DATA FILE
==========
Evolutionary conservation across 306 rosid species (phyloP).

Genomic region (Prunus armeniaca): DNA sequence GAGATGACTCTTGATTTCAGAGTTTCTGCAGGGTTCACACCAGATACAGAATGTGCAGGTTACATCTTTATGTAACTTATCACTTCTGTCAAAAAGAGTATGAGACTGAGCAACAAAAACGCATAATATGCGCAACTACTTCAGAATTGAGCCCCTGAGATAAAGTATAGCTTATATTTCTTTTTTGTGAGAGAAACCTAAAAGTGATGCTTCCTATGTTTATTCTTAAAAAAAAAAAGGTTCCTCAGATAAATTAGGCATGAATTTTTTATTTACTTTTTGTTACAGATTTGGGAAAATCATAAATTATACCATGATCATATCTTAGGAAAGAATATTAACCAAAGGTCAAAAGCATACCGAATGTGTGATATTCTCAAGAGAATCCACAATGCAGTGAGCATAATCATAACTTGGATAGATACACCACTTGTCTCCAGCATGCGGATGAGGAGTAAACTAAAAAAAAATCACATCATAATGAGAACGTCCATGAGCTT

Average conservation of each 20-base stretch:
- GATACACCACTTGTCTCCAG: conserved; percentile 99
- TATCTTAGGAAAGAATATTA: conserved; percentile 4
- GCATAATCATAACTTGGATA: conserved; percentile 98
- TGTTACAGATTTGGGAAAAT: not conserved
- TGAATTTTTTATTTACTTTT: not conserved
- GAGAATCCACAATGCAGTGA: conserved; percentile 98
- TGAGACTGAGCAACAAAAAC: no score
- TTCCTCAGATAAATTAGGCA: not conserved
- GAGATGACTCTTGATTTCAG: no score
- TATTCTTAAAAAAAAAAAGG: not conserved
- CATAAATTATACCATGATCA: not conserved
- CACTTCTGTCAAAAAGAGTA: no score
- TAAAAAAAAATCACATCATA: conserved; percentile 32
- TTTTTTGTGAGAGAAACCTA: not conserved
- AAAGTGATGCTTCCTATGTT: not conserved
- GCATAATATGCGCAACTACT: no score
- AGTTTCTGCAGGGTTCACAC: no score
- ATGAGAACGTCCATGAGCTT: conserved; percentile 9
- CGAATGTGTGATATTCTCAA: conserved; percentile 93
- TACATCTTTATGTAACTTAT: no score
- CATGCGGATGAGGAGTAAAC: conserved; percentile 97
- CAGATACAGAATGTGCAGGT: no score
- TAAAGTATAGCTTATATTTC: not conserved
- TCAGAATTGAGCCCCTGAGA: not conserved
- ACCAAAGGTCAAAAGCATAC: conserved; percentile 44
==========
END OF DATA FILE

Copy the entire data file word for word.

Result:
Evolutionary conservation across 306 rosid species (phyloP).

Genomic region (Prunus armeniaca): DNA sequence GAGATGACTCTTGATTTCAGAGTTTCTGCAGGGTTCACACCAGATACAGAATGTGCAGGTTACATCTTTATGTAACTTATCACTTCTGTCAAAAAGAGTATGAGACTGAGCAACAAAAACGCATAATATGCGCAACTACTTCAGAATTGAGCCCCTGAGATAAAGTATAGCTTATATTTCTTTTTTGTGAGAGAAACCTAAAAGTGATGCTTCCTATGTTTATTCTTAAAAAAAAAAAGGTTCCTCAGATAAATTAGGCATGAATTTTTTATTTACTTTTTGTTACAGATTTGGGAAAATCATAAATTATACCATGATCATATCTTAGGAAAGAATATTAACCAAAGGTCAAAAGCATACCGAATGTGTGATATTCTCAAGAGAATCCACAATGCAGTGAGCATAATCATAACTTGGATAGATACACCACTTGTCTCCAGCATGCGGATGAGGAGTAAACTAAAAAAAAATCACATCATAATGAGAACGTCCATGAGCTT

Average conservation of each 20-base stretch:
- GATACACCACTTGTCTCCAG: conserved; percentile 99
- TATCTTAGGAAAGAATATTA: conserved; percentile 4
- GCATAATCATAACTTGGATA: conserved; percentile 98
- TGTTACAGATTTGGGAAAAT: not conserved
- TGAATTTTTTATTTACTTTT: not conserved
- GAGAATCCACAATGCAGTGA: conserved; percentile 98
- TGAGACTGAGCAACAAAAAC: no score
- TTCCTCAGATAAATTAGGCA: not conserved
- GAGATGACTCTTGATTTCAG: no score
- TATTCTTAAAAAAAAAAAGG: not conserved
- CATAAATTATACCATGATCA: not conserved
- CACTTCTGTCAAAAAGAGTA: no score
- TAAAAAAAAATCACATCATA: conserved; percentile 32
- TTTTTTGTGAGAGAAACCTA: not conserved
- AAAGTGATGCTTCCTATGTT: not conserved
- GCATAATATGCGCAACTACT: no score
- AGTTTCTGCAGGGTTCACAC: no score
- ATGAGAACGTCCATGAGCTT: conserved; percentile 9
- CGAATGTGTGATATTCTCAA: conserved; percentile 93
- TACATCTTTATGTAACTTAT: no score
- CATGCGGATGAGGAGTAAAC: conserved; percentile 97
- CAGATACAGAATGTGCAGGT: no score
- TAAAGTATAGCTTATATTTC: not conserved
- TCAGAATTGAGCCCCTGAGA: not conserved
- ACCAAAGGTCAAAAGCATAC: conserved; percentile 44